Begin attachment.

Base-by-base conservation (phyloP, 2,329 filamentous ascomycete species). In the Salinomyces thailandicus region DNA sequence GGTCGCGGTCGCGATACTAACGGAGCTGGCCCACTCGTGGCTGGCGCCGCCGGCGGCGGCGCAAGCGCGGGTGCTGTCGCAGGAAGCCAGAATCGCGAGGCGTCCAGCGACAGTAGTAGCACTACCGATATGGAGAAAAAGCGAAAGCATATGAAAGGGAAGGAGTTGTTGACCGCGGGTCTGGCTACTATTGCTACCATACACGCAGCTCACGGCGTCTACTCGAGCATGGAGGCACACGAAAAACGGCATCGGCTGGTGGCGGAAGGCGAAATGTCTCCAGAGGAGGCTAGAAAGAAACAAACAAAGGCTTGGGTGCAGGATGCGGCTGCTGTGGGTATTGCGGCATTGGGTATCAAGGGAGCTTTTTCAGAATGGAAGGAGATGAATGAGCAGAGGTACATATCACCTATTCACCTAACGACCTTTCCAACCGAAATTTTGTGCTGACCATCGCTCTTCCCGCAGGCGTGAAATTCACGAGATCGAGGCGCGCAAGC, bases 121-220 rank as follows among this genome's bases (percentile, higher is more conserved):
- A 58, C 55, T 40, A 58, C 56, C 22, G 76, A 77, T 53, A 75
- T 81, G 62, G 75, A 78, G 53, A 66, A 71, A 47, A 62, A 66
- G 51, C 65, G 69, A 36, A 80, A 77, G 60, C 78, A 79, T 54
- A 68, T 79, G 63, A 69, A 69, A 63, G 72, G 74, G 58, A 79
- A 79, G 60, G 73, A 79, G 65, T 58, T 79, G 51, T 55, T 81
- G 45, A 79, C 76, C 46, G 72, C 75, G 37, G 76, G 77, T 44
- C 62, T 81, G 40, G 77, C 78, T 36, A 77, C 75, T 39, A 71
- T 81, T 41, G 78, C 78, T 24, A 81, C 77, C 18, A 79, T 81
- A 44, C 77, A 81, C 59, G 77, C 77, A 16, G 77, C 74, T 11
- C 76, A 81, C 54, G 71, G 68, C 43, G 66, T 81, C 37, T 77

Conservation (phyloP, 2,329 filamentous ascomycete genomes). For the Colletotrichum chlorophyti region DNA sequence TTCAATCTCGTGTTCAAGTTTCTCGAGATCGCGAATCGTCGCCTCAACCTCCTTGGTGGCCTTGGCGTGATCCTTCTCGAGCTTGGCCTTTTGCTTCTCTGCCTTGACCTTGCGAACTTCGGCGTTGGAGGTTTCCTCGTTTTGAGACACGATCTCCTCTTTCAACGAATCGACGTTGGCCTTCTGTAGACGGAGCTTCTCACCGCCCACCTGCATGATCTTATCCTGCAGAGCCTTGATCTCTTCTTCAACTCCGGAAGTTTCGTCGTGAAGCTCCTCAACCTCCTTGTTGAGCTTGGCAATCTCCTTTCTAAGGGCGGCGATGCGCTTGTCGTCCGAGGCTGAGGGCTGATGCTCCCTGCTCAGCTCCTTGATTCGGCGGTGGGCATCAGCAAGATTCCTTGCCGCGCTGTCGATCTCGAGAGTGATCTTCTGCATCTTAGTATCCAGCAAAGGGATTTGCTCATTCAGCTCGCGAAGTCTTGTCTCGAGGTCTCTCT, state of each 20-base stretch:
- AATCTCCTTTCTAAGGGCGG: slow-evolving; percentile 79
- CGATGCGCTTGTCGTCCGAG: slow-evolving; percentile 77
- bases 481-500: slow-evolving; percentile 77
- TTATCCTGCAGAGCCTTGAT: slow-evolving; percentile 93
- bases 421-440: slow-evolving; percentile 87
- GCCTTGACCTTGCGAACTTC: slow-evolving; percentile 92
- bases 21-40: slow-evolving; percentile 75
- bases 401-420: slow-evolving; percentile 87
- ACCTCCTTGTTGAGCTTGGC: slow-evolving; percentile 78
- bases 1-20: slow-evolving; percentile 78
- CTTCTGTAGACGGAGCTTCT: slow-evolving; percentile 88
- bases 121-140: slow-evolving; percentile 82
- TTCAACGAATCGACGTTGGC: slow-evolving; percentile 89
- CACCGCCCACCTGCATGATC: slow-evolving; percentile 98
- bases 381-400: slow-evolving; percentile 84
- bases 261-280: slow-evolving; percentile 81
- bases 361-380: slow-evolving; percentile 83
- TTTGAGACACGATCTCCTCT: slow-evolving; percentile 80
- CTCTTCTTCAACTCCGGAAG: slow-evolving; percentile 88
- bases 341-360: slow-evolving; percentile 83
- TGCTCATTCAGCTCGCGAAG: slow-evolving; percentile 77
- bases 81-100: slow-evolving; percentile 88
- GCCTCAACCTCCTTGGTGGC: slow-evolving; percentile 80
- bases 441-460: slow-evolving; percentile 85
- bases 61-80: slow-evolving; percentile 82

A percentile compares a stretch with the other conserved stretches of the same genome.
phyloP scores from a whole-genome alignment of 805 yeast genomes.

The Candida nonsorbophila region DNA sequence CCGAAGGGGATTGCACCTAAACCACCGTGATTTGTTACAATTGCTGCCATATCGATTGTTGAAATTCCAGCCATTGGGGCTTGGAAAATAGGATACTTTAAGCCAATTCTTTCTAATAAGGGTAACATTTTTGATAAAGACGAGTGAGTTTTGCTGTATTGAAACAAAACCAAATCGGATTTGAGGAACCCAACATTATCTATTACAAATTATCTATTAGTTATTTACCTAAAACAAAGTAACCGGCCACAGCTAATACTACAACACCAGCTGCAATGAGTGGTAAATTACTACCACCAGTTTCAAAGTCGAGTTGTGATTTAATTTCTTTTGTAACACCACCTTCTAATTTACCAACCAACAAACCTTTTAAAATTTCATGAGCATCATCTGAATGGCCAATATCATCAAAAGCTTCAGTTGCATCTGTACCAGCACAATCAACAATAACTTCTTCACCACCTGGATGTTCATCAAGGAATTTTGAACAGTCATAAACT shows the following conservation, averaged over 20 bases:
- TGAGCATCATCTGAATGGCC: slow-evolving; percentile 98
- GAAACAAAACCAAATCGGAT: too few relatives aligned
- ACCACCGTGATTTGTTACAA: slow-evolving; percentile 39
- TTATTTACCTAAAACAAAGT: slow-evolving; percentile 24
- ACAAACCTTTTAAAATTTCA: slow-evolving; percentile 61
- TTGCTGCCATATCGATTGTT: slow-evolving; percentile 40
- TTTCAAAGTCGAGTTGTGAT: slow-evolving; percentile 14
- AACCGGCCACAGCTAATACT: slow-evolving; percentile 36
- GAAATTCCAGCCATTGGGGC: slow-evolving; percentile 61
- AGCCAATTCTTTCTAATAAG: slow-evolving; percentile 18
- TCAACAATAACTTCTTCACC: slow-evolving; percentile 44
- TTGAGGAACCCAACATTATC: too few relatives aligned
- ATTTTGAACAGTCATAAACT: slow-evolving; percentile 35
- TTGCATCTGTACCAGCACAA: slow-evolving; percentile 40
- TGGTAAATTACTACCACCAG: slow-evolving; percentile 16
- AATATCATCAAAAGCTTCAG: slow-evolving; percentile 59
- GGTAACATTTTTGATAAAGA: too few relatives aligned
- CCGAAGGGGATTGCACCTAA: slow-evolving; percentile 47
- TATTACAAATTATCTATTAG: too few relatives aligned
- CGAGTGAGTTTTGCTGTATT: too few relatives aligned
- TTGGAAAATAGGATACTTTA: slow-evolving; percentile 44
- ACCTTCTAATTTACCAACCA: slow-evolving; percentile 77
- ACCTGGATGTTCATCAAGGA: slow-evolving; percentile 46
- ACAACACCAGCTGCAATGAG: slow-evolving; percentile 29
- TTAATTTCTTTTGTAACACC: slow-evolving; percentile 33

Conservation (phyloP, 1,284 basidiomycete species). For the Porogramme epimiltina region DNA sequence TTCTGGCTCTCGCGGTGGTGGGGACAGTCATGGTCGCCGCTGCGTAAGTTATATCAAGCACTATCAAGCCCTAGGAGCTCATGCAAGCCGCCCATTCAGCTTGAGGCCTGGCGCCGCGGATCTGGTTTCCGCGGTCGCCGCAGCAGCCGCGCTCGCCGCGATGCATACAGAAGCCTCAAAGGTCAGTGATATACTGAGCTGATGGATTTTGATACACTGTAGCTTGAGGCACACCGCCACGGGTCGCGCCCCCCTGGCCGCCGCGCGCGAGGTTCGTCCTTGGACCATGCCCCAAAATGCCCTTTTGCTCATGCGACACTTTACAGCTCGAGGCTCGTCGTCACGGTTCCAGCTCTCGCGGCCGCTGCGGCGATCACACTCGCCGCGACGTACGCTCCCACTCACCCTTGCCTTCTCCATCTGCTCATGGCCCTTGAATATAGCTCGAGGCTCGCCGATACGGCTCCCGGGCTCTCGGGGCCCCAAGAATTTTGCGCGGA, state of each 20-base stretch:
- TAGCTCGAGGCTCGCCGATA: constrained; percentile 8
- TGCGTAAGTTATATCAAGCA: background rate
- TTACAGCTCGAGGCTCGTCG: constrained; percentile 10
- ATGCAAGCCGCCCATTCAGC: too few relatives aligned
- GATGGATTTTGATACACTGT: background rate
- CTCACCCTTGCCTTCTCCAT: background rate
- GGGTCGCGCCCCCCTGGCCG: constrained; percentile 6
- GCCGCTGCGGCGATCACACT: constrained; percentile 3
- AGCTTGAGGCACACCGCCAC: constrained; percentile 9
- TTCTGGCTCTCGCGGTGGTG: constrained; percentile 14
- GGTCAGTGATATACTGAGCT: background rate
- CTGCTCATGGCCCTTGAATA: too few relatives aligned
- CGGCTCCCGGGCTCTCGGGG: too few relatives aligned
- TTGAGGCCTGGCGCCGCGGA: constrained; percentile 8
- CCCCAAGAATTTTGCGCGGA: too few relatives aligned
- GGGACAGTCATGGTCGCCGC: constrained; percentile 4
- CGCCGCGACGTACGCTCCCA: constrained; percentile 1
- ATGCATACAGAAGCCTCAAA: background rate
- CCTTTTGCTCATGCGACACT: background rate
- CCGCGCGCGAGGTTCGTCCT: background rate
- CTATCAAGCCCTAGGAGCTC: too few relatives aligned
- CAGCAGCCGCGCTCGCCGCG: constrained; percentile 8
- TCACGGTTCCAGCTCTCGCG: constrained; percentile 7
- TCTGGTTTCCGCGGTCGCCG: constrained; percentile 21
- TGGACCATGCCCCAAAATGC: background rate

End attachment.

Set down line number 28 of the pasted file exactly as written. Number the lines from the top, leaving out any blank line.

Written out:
- bases 261-280: slow-evolving; percentile 81